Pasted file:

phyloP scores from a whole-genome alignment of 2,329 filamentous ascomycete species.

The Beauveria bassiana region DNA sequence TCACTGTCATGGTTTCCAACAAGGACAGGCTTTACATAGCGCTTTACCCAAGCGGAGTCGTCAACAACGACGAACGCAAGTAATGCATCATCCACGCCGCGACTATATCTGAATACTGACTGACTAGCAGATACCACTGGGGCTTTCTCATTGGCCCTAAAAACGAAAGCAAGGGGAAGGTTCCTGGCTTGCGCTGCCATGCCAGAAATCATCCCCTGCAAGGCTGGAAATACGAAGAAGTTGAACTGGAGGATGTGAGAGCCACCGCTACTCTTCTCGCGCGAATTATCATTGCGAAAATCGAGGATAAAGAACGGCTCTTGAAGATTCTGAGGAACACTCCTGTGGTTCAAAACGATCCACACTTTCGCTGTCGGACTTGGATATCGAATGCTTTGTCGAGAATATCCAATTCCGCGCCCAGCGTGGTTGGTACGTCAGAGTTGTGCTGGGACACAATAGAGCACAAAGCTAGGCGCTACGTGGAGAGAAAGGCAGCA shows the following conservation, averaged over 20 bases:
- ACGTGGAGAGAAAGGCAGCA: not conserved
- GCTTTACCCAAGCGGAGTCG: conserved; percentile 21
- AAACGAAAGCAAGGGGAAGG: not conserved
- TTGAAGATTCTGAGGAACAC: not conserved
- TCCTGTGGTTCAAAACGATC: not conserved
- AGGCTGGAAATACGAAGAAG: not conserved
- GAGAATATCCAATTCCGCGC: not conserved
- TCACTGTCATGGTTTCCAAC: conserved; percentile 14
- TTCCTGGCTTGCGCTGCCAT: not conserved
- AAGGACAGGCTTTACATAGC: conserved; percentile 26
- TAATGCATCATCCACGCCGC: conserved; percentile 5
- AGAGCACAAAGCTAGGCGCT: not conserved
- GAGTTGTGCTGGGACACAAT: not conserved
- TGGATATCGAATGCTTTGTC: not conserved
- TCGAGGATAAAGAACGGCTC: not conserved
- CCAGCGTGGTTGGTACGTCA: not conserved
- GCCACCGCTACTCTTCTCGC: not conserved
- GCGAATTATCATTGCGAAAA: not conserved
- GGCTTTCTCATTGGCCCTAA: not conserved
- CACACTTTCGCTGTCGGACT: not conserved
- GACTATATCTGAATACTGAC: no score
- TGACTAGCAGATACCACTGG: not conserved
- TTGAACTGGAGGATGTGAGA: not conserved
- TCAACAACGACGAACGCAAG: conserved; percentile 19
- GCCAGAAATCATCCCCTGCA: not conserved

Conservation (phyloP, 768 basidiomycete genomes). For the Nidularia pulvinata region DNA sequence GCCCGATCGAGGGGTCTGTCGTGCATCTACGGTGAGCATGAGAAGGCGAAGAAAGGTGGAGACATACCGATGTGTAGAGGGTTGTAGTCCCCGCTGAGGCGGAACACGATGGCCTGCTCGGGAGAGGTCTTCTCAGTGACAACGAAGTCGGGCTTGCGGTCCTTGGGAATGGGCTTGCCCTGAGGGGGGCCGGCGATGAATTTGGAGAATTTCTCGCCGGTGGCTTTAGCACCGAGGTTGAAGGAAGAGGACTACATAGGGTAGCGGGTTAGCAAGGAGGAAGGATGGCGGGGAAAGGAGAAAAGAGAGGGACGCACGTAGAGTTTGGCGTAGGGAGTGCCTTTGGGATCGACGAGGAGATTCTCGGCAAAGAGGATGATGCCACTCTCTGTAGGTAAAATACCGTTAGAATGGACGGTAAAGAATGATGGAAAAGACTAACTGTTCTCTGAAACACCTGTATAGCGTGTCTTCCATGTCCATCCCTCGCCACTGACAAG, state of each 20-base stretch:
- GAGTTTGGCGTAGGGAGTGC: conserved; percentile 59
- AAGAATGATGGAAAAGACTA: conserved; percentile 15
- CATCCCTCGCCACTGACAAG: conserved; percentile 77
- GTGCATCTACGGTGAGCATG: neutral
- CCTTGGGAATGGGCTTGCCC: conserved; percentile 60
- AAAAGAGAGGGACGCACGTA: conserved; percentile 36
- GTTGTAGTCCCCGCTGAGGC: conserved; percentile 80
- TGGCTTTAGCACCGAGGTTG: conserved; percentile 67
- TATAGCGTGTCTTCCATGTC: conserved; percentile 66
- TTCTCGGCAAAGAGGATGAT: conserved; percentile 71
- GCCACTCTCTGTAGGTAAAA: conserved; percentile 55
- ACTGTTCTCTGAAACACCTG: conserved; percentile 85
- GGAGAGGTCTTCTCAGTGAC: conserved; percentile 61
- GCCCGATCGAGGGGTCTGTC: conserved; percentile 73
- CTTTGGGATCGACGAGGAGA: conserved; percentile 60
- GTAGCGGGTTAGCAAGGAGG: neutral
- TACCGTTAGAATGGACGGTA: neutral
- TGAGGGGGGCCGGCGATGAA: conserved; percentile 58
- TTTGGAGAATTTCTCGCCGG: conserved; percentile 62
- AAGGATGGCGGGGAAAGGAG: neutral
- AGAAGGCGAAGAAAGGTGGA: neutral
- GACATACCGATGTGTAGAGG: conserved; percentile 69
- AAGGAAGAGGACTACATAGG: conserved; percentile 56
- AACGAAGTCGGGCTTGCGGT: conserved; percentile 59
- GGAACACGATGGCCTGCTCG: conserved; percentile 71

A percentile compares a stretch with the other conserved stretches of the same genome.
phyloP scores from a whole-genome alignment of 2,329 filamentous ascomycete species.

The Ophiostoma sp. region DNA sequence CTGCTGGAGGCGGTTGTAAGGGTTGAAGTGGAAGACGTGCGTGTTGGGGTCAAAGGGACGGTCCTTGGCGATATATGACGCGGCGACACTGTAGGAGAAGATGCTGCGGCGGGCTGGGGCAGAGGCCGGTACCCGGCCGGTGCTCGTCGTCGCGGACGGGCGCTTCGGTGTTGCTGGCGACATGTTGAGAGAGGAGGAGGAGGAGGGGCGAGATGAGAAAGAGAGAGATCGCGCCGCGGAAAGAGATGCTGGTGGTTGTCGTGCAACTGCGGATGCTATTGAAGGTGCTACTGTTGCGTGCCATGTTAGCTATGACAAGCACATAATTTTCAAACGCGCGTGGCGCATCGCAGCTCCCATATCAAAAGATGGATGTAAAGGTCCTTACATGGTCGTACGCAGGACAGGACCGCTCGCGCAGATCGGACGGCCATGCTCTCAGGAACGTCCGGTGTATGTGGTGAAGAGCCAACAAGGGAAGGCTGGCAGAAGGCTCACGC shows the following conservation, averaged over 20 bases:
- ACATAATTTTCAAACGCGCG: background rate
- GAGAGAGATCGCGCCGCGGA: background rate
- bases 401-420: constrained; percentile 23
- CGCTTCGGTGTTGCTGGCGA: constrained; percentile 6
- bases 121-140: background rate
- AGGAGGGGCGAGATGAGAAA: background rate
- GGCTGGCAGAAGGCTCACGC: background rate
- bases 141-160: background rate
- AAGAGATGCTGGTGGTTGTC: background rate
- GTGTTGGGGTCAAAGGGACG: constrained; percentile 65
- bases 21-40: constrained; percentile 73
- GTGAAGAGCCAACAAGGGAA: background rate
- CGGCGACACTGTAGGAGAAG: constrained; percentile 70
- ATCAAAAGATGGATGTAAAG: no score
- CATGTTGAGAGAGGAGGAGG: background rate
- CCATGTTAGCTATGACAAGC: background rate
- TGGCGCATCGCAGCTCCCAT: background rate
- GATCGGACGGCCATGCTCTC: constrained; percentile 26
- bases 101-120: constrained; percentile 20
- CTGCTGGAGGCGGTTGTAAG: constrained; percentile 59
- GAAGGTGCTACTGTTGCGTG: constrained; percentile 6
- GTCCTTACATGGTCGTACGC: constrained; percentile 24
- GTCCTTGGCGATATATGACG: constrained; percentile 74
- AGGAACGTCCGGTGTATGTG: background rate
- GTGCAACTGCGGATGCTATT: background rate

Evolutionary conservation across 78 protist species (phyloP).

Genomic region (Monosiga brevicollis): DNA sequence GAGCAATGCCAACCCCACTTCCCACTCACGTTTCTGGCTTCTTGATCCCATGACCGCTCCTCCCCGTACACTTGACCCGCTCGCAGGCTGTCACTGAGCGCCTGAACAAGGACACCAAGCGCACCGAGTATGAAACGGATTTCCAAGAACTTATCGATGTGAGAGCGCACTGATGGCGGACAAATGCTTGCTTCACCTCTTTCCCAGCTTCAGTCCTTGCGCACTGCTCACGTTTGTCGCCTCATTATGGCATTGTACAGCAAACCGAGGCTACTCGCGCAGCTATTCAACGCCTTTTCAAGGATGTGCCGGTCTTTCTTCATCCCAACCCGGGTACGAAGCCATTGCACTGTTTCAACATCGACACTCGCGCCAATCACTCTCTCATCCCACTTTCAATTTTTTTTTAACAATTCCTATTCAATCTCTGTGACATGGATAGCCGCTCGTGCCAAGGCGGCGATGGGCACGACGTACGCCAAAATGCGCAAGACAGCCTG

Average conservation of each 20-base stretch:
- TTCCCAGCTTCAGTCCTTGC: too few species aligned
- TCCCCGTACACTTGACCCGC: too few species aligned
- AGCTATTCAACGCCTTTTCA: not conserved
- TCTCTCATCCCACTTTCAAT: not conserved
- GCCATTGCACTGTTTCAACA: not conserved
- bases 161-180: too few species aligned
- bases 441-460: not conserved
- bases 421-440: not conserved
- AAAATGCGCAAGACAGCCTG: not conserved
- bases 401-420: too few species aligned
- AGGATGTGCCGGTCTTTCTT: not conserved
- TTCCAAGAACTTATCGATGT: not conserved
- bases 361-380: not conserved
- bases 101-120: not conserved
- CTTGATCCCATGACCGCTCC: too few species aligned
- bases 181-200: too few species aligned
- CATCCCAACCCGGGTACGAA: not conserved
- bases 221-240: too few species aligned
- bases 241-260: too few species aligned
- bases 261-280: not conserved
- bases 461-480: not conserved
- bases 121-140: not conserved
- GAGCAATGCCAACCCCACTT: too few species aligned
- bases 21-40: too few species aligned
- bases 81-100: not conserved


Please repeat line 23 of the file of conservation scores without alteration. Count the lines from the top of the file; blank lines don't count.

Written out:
- GACTATATCTGAATACTGAC: no score